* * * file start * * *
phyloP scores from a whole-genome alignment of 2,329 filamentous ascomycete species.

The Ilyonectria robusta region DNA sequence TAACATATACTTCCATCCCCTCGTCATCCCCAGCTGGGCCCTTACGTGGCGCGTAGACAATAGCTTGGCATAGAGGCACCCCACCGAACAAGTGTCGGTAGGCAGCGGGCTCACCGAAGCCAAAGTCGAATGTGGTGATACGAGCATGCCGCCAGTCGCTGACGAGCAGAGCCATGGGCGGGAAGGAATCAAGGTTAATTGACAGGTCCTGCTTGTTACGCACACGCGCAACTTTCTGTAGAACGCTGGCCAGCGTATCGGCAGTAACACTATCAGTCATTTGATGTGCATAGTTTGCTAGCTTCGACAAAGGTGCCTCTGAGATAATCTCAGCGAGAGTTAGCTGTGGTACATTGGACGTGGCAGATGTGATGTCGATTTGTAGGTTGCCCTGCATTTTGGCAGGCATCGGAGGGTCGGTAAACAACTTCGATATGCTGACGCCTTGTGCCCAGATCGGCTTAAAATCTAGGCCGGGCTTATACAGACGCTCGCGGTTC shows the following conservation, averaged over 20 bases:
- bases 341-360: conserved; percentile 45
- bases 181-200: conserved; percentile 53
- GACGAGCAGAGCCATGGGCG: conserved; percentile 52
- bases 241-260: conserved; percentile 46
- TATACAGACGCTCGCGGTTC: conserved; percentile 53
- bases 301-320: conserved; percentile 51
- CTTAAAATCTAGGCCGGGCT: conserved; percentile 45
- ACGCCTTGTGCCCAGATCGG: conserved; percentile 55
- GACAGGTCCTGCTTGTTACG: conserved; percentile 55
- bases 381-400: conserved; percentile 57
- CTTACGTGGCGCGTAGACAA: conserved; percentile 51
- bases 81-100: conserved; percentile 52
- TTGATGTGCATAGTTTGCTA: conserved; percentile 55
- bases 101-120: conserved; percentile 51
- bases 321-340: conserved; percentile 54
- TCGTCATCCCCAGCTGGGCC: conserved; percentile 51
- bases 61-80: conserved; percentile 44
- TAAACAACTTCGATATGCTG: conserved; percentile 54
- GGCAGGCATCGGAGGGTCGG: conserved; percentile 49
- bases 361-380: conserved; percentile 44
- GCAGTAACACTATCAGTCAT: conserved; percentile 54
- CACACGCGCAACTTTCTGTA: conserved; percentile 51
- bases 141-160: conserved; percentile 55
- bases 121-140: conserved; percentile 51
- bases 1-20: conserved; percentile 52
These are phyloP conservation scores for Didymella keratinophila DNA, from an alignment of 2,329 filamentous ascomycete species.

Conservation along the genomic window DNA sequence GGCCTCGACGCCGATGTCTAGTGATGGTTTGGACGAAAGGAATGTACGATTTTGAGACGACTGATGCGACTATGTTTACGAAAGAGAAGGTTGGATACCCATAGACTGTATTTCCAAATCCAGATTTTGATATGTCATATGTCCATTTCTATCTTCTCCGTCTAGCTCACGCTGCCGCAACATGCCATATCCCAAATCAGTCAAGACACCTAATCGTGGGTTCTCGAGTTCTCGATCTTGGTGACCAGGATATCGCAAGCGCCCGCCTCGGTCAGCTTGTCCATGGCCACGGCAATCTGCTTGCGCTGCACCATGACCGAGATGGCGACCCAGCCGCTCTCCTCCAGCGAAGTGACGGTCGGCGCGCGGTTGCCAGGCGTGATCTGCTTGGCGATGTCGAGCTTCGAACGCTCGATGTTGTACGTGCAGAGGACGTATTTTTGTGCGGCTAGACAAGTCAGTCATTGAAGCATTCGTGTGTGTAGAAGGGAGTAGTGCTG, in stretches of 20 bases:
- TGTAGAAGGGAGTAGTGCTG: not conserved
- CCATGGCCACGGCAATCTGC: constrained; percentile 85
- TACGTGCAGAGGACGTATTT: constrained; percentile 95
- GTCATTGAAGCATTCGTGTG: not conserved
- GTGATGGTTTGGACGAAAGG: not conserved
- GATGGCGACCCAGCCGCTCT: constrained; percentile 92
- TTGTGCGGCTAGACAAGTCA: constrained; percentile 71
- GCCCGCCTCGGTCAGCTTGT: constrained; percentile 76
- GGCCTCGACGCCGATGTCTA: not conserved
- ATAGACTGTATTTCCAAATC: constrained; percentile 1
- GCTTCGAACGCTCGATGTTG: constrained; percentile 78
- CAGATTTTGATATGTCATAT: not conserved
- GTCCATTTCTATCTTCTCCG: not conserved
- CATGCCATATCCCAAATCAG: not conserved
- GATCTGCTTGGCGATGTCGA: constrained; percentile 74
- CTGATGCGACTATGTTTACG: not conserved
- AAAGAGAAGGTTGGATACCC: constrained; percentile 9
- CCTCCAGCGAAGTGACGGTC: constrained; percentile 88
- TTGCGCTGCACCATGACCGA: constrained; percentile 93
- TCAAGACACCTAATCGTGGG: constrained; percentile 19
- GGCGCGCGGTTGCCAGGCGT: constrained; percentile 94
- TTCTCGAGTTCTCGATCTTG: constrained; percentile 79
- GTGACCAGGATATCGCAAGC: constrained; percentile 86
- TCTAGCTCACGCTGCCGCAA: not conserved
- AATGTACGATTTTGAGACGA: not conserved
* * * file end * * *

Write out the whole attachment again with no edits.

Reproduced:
phyloP scores from a whole-genome alignment of 2,329 filamentous ascomycete species.

The Ilyonectria robusta region DNA sequence TAACATATACTTCCATCCCCTCGTCATCCCCAGCTGGGCCCTTACGTGGCGCGTAGACAATAGCTTGGCATAGAGGCACCCCACCGAACAAGTGTCGGTAGGCAGCGGGCTCACCGAAGCCAAAGTCGAATGTGGTGATACGAGCATGCCGCCAGTCGCTGACGAGCAGAGCCATGGGCGGGAAGGAATCAAGGTTAATTGACAGGTCCTGCTTGTTACGCACACGCGCAACTTTCTGTAGAACGCTGGCCAGCGTATCGGCAGTAACACTATCAGTCATTTGATGTGCATAGTTTGCTAGCTTCGACAAAGGTGCCTCTGAGATAATCTCAGCGAGAGTTAGCTGTGGTACATTGGACGTGGCAGATGTGATGTCGATTTGTAGGTTGCCCTGCATTTTGGCAGGCATCGGAGGGTCGGTAAACAACTTCGATATGCTGACGCCTTGTGCCCAGATCGGCTTAAAATCTAGGCCGGGCTTATACAGACGCTCGCGGTTC shows the following conservation, averaged over 20 bases:
- bases 341-360: conserved; percentile 45
- bases 181-200: conserved; percentile 53
- GACGAGCAGAGCCATGGGCG: conserved; percentile 52
- bases 241-260: conserved; percentile 46
- TATACAGACGCTCGCGGTTC: conserved; percentile 53
- bases 301-320: conserved; percentile 51
- CTTAAAATCTAGGCCGGGCT: conserved; percentile 45
- ACGCCTTGTGCCCAGATCGG: conserved; percentile 55
- GACAGGTCCTGCTTGTTACG: conserved; percentile 55
- bases 381-400: conserved; percentile 57
- CTTACGTGGCGCGTAGACAA: conserved; percentile 51
- bases 81-100: conserved; percentile 52
- TTGATGTGCATAGTTTGCTA: conserved; percentile 55
- bases 101-120: conserved; percentile 51
- bases 321-340: conserved; percentile 54
- TCGTCATCCCCAGCTGGGCC: conserved; percentile 51
- bases 61-80: conserved; percentile 44
- TAAACAACTTCGATATGCTG: conserved; percentile 54
- GGCAGGCATCGGAGGGTCGG: conserved; percentile 49
- bases 361-380: conserved; percentile 44
- GCAGTAACACTATCAGTCAT: conserved; percentile 54
- CACACGCGCAACTTTCTGTA: conserved; percentile 51
- bases 141-160: conserved; percentile 55
- bases 121-140: conserved; percentile 51
- bases 1-20: conserved; percentile 52
These are phyloP conservation scores for Didymella keratinophila DNA, from an alignment of 2,329 filamentous ascomycete species.

Conservation along the genomic window DNA sequence GGCCTCGACGCCGATGTCTAGTGATGGTTTGGACGAAAGGAATGTACGATTTTGAGACGACTGATGCGACTATGTTTACGAAAGAGAAGGTTGGATACCCATAGACTGTATTTCCAAATCCAGATTTTGATATGTCATATGTCCATTTCTATCTTCTCCGTCTAGCTCACGCTGCCGCAACATGCCATATCCCAAATCAGTCAAGACACCTAATCGTGGGTTCTCGAGTTCTCGATCTTGGTGACCAGGATATCGCAAGCGCCCGCCTCGGTCAGCTTGTCCATGGCCACGGCAATCTGCTTGCGCTGCACCATGACCGAGATGGCGACCCAGCCGCTCTCCTCCAGCGAAGTGACGGTCGGCGCGCGGTTGCCAGGCGTGATCTGCTTGGCGATGTCGAGCTTCGAACGCTCGATGTTGTACGTGCAGAGGACGTATTTTTGTGCGGCTAGACAAGTCAGTCATTGAAGCATTCGTGTGTGTAGAAGGGAGTAGTGCTG, in stretches of 20 bases:
- TGTAGAAGGGAGTAGTGCTG: not conserved
- CCATGGCCACGGCAATCTGC: constrained; percentile 85
- TACGTGCAGAGGACGTATTT: constrained; percentile 95
- GTCATTGAAGCATTCGTGTG: not conserved
- GTGATGGTTTGGACGAAAGG: not conserved
- GATGGCGACCCAGCCGCTCT: constrained; percentile 92
- TTGTGCGGCTAGACAAGTCA: constrained; percentile 71
- GCCCGCCTCGGTCAGCTTGT: constrained; percentile 76
- GGCCTCGACGCCGATGTCTA: not conserved
- ATAGACTGTATTTCCAAATC: constrained; percentile 1
- GCTTCGAACGCTCGATGTTG: constrained; percentile 78
- CAGATTTTGATATGTCATAT: not conserved
- GTCCATTTCTATCTTCTCCG: not conserved
- CATGCCATATCCCAAATCAG: not conserved
- GATCTGCTTGGCGATGTCGA: constrained; percentile 74
- CTGATGCGACTATGTTTACG: not conserved
- AAAGAGAAGGTTGGATACCC: constrained; percentile 9
- CCTCCAGCGAAGTGACGGTC: constrained; percentile 88
- TTGCGCTGCACCATGACCGA: constrained; percentile 93
- TCAAGACACCTAATCGTGGG: constrained; percentile 19
- GGCGCGCGGTTGCCAGGCGT: constrained; percentile 94
- TTCTCGAGTTCTCGATCTTG: constrained; percentile 79
- GTGACCAGGATATCGCAAGC: constrained; percentile 86
- TCTAGCTCACGCTGCCGCAA: not conserved
- AATGTACGATTTTGAGACGA: not conserved